In conducting research for our training workshops on open source intelligence gathering we came across some interesting statistics that highlight the tends in internet connectivity and how people use the Internet. We’ve shared them here:
- It was widely publicized that in September 2015 ARIN ran out of free IPv4 addresses and had to transition to IPv6. Most other parts of the world with the exception of Africa are in the same situation. They ran out of IPv4 addresses because of the number of services and devices that were connecting to the Internet so they had to move to the IPv6 format which allows for a larger pool of addresses.
- Studies by ITU, the United Nations specialized agency for information and communication technologies indicates that only 47% of the world’s population is online. About 33% of the Americas are still not online and only about 25% of the population of Africa is online.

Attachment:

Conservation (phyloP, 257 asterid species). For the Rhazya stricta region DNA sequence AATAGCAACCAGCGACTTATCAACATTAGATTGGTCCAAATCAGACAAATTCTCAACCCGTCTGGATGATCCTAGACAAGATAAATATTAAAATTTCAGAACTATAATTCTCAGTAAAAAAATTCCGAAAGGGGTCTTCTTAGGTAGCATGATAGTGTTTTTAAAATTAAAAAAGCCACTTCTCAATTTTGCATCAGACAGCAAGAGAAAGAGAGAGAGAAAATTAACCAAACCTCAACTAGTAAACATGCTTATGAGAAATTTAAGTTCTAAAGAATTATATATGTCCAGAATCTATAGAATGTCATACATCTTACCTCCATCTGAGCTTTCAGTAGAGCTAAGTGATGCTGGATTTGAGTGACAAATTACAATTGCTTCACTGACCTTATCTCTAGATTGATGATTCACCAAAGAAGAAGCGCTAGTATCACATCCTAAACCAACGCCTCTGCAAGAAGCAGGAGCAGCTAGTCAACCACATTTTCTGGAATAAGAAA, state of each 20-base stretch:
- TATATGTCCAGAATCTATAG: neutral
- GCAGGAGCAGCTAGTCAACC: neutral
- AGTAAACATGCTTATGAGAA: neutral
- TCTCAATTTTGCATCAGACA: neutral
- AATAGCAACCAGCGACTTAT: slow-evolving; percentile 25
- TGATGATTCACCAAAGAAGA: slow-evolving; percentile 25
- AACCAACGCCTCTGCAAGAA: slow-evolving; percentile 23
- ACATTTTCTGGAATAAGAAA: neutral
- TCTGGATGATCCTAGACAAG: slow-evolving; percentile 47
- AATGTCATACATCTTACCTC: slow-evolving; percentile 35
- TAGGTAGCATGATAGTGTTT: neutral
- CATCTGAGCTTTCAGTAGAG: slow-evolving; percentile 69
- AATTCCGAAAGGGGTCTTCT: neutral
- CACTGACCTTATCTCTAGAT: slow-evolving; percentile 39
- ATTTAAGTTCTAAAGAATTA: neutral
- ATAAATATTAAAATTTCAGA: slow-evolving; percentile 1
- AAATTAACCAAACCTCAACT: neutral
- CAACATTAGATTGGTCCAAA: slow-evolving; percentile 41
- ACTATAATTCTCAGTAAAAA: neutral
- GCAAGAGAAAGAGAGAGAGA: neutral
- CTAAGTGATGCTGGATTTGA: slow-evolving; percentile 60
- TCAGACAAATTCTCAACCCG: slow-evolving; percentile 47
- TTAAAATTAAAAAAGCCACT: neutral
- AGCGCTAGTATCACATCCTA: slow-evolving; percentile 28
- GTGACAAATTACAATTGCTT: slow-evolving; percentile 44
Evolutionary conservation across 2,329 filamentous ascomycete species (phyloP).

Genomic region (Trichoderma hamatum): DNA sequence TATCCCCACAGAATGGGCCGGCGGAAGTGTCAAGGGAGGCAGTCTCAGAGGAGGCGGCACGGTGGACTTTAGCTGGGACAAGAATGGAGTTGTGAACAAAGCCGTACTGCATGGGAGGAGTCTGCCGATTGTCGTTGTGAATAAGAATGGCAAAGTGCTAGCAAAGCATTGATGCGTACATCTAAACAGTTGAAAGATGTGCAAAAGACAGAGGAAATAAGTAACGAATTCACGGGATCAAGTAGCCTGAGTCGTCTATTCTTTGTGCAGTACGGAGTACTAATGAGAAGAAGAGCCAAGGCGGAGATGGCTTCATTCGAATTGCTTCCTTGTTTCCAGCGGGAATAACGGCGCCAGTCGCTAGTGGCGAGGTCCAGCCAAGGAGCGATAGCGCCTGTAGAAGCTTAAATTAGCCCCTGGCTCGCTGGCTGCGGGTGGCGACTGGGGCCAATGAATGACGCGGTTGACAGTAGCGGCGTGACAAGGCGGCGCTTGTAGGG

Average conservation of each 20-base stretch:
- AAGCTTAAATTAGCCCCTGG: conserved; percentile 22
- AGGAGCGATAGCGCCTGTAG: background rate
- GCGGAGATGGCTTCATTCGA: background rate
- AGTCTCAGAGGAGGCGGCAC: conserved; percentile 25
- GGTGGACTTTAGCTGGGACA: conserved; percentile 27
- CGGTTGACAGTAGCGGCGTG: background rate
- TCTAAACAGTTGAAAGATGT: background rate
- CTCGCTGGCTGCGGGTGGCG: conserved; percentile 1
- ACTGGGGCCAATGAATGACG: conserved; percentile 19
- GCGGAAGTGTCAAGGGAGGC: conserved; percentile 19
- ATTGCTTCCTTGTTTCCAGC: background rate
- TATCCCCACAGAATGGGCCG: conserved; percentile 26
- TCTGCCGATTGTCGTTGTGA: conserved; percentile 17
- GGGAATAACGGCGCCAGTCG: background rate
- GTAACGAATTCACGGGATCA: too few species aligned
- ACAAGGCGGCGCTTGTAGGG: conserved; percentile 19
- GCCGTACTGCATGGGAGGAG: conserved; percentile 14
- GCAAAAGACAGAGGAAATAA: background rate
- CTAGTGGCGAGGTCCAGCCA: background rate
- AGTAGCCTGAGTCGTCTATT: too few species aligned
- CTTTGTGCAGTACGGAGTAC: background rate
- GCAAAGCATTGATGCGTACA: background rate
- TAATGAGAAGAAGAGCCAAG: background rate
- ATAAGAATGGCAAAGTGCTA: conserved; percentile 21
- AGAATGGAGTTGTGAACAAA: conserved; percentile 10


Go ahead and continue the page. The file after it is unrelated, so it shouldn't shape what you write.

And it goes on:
- Facebook reported in its Q2 results that it had 1.13 billion Daily Average Users on average for June 2016, an increase of 17% year-over-year. That represents about 15% of the world population. That means that 85% of the world’s population were not Daily Average Users of Facebook during the month. A 1% growth in the DAU number would equate to an increase of 710,000,000 in users being active on Facebook, daily. Facebook is the largest social media site, but it is only one.
There is also the matter of greater access to existing record sources. Wikipedia has a list of corporate registries from around the world. Many of them are not on-line yet but may be in the future.
The more individuals that connect to the Internet increases the population that can cause crime on-line or who can cause crime by using on-line tools. If they participate in social media or other online forums then there will be an opportunity gather information on their backgrounds and activities. As the world trends towards greater access to records, those jurisdictions that have existing off-line public registers will move towards putting them on-line. That will add additional sources of information.
For legal professionals, intelligence agencies and law enforcement agencies these are the type of trends that are vitally important when developing strategies and plans for cyber investigations and OSINT.